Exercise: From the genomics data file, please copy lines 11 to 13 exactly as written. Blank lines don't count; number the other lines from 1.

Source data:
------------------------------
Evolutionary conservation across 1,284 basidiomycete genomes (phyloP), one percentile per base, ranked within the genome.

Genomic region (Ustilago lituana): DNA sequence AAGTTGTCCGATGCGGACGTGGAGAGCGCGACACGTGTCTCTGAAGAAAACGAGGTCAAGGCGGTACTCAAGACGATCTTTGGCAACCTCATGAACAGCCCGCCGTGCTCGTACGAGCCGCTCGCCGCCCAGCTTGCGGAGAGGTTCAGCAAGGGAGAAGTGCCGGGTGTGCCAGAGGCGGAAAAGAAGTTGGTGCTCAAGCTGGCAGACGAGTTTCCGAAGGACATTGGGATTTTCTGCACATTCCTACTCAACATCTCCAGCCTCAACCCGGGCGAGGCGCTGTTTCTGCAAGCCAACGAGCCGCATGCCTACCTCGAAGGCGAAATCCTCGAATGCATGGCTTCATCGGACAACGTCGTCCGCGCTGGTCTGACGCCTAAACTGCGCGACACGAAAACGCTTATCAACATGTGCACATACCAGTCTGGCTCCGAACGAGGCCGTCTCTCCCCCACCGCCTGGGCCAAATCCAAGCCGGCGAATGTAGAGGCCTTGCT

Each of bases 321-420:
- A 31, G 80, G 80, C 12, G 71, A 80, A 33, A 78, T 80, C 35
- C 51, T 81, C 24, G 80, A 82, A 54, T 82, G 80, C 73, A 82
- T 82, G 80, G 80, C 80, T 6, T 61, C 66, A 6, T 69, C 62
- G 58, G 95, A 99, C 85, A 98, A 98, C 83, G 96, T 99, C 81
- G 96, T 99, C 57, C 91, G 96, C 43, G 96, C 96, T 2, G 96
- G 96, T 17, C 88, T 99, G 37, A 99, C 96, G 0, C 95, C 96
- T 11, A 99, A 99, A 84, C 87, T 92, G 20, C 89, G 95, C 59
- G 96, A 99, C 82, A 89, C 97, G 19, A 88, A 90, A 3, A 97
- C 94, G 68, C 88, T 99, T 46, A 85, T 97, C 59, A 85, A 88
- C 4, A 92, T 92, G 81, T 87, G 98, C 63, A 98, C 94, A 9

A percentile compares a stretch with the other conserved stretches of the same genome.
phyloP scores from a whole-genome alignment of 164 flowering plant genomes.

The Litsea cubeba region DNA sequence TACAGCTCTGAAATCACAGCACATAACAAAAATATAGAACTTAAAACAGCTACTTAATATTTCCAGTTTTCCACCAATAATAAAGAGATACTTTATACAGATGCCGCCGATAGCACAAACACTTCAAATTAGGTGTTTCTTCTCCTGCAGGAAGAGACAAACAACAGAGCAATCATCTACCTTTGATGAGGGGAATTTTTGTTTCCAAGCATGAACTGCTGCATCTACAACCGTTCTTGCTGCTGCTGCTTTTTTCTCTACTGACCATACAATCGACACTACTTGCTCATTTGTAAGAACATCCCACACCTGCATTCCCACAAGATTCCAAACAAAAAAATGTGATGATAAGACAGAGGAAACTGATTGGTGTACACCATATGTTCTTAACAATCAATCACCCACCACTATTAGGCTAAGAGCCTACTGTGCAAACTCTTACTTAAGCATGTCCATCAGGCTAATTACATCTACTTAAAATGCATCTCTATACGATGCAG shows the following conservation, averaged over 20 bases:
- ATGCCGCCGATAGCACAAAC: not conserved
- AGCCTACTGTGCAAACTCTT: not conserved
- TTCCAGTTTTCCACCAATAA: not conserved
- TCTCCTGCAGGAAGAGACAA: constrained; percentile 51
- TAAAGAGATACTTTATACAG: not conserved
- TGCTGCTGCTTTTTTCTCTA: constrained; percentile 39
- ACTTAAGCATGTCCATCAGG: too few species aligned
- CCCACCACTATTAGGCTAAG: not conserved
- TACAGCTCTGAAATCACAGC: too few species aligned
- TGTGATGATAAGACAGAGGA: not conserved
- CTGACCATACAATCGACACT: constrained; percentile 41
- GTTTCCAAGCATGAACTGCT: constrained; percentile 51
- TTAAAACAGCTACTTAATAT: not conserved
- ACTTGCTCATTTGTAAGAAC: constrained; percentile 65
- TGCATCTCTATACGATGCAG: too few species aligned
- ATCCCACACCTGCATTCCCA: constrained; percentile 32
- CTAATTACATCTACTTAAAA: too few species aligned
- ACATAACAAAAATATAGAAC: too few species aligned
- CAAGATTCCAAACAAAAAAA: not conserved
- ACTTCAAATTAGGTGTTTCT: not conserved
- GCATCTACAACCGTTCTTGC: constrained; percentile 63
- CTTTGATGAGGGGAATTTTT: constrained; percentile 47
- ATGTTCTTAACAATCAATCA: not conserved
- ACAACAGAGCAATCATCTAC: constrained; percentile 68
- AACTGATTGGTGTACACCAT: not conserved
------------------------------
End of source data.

- G 96, A 99, C 82, A 89, C 97, G 19, A 88, A 90, A 3, A 97
- C 94, G 68, C 88, T 99, T 46, A 85, T 97, C 59, A 85, A 88
- C 4, A 92, T 92, G 81, T 87, G 98, C 63, A 98, C 94, A 9